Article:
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My Rainy Day Rocket Ship by Markette Sheppard; illustrated by Charly Palmer, 2020

A resourceful boy uses his vivid imagination to zoom into outer space in this charming story. The flowing rhymes make it a joy to read aloud while the lush illustrations are a feast for the eyes.

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I Believe I Can by Grace Byers; illustrated by Keturah A. Bobo, 2020

(Ages 3 and up)

Just as she did with I Am Enough, Grace Byers has created another emboldening book that reminds children of their worth. The concise text follows a group of diverse children as they state affirmations asserting their value and potential.

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Grandma’s Purse by Vanessa Brantley-Newton, 2018

(Ages 3 and up)

During a visit with her Mimi, a young girl delights in exploring the contents of her grandmother’s purse. Each item she pulls out has a special story that captures the essence of Mimi. The objects range from seemingly ordinary, such as a mirror, hairpins, and jewelry, to a sentimental coin purse and photo album. The young girl loves them all because they are “all of the things that make my grandma Mimi.” We just adore this intergenerational story!

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The King of Kindergarten by Derrick Barnes; illustrated by Vanessa Brantley-Newton, 2019

(Ages 4 and up)

Filled with colorful illustrations and affirming text, this playful book is sure to generate excitement about starting kindergarten. When a mother deems her son the “king of kindergarten”, he gains the confidence to face anything. With a giant smile, he listens to his teacher, shares, plays, and makes new friends. This charming story will leave readers eager to explore their own royal school kingdoms.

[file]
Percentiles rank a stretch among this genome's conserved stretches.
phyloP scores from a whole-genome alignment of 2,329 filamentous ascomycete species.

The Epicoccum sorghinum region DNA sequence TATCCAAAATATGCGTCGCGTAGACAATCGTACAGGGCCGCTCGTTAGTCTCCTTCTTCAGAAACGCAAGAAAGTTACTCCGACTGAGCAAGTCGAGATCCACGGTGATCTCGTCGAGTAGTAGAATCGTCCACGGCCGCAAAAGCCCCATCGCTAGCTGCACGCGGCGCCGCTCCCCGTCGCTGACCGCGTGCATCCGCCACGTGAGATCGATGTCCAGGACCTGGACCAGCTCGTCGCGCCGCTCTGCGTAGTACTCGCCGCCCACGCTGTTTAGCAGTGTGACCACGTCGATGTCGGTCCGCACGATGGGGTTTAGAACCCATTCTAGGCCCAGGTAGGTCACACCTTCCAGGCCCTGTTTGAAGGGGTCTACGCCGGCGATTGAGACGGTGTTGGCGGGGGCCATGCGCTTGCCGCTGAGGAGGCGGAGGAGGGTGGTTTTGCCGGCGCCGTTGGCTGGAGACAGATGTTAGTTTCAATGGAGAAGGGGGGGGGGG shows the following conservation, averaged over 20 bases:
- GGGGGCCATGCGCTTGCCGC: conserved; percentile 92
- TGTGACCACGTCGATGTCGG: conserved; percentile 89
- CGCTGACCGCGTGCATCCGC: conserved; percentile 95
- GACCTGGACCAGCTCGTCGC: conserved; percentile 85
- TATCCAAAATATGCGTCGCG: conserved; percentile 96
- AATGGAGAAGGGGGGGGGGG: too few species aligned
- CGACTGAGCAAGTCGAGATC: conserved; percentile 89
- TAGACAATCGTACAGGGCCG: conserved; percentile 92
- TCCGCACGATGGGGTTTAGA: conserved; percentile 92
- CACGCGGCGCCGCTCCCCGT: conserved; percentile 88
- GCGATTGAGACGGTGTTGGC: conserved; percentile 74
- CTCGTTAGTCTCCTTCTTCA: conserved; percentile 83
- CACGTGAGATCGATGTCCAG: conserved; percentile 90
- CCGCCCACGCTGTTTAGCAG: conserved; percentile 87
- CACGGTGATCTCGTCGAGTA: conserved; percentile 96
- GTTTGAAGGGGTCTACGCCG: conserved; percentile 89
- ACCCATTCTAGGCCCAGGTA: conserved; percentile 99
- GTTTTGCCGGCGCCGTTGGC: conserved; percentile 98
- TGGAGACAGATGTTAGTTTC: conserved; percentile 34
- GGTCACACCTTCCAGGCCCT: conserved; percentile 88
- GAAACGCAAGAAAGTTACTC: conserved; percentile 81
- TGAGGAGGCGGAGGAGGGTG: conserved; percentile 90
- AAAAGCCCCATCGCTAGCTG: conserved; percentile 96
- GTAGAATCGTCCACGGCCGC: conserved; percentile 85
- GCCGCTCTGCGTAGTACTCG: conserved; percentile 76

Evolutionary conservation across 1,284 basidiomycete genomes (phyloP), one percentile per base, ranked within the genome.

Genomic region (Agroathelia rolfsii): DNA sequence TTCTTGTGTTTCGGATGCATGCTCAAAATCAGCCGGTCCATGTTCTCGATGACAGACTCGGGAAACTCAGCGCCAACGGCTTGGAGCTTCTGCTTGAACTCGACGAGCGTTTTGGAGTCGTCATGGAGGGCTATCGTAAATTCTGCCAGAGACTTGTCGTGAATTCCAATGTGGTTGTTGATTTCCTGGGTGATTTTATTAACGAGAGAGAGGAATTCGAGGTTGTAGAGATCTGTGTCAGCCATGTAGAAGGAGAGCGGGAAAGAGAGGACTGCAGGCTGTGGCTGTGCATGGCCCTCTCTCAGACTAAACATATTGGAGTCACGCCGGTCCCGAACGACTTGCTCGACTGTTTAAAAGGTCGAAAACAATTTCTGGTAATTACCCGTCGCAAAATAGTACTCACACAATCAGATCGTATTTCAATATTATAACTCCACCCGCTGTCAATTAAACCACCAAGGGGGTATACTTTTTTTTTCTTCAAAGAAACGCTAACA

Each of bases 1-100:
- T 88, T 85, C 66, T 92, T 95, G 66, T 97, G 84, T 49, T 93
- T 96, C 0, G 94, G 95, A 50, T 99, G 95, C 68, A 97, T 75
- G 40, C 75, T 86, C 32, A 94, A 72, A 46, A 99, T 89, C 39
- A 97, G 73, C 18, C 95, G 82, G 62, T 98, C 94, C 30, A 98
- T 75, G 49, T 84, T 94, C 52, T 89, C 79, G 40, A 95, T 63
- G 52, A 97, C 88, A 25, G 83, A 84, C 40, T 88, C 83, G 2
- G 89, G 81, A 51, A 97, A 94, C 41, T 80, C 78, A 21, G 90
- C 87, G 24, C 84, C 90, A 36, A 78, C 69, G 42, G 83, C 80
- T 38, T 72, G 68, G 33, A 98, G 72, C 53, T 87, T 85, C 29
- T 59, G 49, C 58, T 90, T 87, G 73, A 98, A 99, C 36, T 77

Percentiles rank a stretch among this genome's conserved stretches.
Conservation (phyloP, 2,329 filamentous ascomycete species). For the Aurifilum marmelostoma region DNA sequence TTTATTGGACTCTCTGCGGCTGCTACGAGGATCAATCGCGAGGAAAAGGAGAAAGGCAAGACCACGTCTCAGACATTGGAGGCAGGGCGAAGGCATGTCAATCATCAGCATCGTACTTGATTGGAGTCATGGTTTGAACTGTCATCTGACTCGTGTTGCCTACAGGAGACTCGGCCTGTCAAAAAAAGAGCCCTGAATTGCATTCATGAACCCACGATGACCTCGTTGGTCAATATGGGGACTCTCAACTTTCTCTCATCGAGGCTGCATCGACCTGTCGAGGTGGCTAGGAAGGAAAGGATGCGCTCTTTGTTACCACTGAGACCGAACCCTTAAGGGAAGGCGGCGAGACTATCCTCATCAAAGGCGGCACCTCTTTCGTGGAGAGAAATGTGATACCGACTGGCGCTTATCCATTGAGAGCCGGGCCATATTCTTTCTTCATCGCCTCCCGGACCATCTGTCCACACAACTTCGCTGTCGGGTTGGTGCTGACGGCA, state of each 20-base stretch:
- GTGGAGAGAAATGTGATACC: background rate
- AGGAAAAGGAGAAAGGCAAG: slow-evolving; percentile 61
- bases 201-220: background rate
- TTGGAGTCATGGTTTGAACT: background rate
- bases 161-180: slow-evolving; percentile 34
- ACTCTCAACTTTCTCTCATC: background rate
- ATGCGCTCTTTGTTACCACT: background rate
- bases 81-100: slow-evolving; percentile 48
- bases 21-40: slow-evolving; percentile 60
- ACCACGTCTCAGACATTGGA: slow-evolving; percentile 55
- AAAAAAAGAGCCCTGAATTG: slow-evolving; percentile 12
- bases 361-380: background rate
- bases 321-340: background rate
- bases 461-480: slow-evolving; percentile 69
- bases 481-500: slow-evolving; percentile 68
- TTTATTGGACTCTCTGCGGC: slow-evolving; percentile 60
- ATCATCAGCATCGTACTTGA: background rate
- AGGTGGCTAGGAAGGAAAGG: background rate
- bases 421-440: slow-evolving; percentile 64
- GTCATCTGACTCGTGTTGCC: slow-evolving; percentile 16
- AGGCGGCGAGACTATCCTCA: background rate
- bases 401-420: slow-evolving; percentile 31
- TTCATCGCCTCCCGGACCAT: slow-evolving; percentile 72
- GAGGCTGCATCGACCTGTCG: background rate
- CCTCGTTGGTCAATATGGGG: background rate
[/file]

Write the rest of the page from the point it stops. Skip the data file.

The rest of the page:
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Hair Love by Matthew A. Cherry; illustrated by Vashti Harrison, 2019

(Ages 4 and up)

This tender and amusing tale of a father struggling to give his daughter the perfect hairstyle is sure to evoke smiles. With its heartwarming storyline and expressive illustrations, this one is a must-have! If you need one more reason to read this standout story, it was also turned into an animated short film that won an Oscar!

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All Because You Matter by Tami Charles; illustrated by Bryan Collier, 2020

(Ages 4 and up)

“You matter” is a phrase that can never be said enough to children. That’s why the radiant new book All Because You Matter is so important. It uses stirring text and stunning collage-style illustrations to remind children of their self-worth.

The lyrical words reassure readers that even when they doubt themselves because of their own mistakes or due to the words and actions of others, they are, in fact, loved and will always matter. This empowering and timely book is simply phenomenal.

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Black is a Rainbow Color  by Angela Joy; illustrated by Ekua Holmes, 2020

In her author’s note, Angela Joy writes that “Black is not just a color, but a culture.” This is a sentiment that is skillfully presented in the book Black is a Rainbow Color. The poetic text begins by describing familiar items such as feathers, hair, and bicycle tires that are black and then expertly connects the color black with iconic historical and cultural events. The stunning mixed media artwork is truly outstanding. The rich colors are made even more vibrant with thick black outlines while well-chosen newspaper articles and maps are intertwined complimenting the historical references in the text.

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Crown: An Ode To The Fresh Cut written by Derrick Barnes and illustrated by Gordon C. James, 2017

(Ages 4 and up)

I don’t know what I love more about this one, the text or the illustrations. Both perfectly capture the pride of a young African American boy as he gets his hair cut at his local barber shop. This book is not just a simple story of getting a haircut; elements of confidence, joy, and self-respect jump off the pages. The haircut changes the way the boy feels both about himself and the outside world. With his “fresh cut” he can accomplish anything. It is hard not to smile at the incredible illustrations, especially the ones displaying the look of confidence on the boy’s face. Awarded a Newbery Honor, a Caldecott Honor, a Coretta Scott King Author Honor, and a Coretta Scott King Illustrator Honor, this one is not to be missed!